Jody Sperling dancing on ice in the Chukchi Sea. Photo by Maria Pisareva, courtesy Sperling.
A dance performance and rising carbon dioxide emissions might seem to have little to do with one another. But choreographers may be able to influence climate action in unexpected ways. The physical, interpersonal nature of dance has the unique ability to transform people's understanding of the world around them. Movement can lay the foundation for a sense of connection with the earth.
"The problem is getting people to act on what they know," says Jill Sigman, director of New York City–based jill sigman/thinkdance. How, then, to mobilize that action through dance? Six choreographers tackling environmental issues share their approaches.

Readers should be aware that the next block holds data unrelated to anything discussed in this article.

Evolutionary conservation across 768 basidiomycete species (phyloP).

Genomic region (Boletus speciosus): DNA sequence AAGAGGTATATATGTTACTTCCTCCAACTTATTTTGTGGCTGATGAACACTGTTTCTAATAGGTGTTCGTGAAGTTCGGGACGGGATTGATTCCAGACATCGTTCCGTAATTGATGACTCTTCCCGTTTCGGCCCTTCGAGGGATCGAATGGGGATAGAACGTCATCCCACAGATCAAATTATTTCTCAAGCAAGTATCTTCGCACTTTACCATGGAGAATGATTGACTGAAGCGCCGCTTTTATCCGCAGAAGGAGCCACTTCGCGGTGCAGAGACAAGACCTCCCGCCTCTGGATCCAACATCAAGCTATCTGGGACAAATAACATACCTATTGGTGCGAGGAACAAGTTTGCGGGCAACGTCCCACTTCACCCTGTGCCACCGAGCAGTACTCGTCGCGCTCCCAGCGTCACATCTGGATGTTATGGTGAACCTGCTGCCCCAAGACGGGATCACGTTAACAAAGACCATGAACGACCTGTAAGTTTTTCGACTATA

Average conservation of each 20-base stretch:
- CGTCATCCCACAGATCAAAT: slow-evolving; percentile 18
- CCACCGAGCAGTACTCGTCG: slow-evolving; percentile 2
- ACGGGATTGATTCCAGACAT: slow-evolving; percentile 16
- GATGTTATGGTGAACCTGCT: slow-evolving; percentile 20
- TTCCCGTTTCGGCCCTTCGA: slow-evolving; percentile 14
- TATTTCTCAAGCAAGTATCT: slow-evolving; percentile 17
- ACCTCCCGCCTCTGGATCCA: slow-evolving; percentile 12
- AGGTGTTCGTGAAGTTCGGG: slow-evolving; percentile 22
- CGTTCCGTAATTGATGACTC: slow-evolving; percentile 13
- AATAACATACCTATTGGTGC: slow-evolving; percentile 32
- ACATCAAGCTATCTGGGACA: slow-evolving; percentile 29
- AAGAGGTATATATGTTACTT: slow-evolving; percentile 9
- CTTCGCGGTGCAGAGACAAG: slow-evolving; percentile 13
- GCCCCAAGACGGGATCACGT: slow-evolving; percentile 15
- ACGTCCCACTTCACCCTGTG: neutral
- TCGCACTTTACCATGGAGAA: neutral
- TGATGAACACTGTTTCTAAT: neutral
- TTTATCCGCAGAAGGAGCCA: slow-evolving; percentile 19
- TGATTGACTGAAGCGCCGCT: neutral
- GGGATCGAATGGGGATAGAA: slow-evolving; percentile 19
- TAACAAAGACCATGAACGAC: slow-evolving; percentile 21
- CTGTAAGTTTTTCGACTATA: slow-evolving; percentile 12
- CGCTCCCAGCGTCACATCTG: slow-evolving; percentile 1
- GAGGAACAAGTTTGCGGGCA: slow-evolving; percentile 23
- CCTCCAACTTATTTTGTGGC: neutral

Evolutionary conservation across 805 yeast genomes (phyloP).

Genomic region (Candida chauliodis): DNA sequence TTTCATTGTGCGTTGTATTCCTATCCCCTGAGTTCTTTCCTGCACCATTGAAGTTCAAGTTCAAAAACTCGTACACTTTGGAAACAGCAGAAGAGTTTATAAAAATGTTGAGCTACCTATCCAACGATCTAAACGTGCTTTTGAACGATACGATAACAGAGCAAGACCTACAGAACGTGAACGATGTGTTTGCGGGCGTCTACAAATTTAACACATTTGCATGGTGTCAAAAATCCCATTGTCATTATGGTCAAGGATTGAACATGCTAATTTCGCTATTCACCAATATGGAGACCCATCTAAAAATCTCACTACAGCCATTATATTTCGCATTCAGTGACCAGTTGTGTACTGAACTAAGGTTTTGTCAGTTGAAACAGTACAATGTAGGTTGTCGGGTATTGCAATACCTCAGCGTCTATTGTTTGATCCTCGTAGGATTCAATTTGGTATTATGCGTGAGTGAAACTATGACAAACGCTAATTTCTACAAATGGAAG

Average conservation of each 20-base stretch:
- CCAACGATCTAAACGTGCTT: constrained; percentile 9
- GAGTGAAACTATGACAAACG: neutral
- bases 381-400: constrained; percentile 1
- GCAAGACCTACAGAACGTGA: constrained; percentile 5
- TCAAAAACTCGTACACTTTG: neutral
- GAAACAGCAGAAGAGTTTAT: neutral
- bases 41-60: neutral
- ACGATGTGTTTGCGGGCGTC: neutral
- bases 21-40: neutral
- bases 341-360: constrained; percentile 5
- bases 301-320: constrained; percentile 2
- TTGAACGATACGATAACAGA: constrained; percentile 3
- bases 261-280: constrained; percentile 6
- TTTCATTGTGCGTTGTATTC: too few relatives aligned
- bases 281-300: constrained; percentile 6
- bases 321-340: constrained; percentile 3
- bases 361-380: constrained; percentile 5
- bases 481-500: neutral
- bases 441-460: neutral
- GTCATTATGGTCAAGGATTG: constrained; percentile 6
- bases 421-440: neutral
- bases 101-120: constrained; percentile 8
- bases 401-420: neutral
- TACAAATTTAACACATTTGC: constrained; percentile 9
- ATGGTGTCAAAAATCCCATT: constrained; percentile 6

Matthew Neenan used images of silencing and control in let mortal tongues awake. Photo by Bill Herbert.
From coast to coast, choreographers have spent the first year of Donald Trump's presidency responding to the impact of his election and what it means for them as artists.
New York City's Dante Brown used rubber Trump masks in his work Package (revamped),which examines the monstrosities of power.
A video titled "Dancers vs. Trump Quotes" went viral last summer, showing dancers taking Trump's "locker-room" talk to task.
Alexis Convento, lead curator of the New York City–based Current Sessions, dedicated a whole program to the concept of resistance, while educator and interdisciplinary artist Jill Sigman has initiated a workshop called "Body Politic, Somatic Selves," as a space for movement research around questions of support, activism and solidarity.
In San Francisco, choreographer Margaret Jenkins facilitated a panel of artists about the role of activism within their work.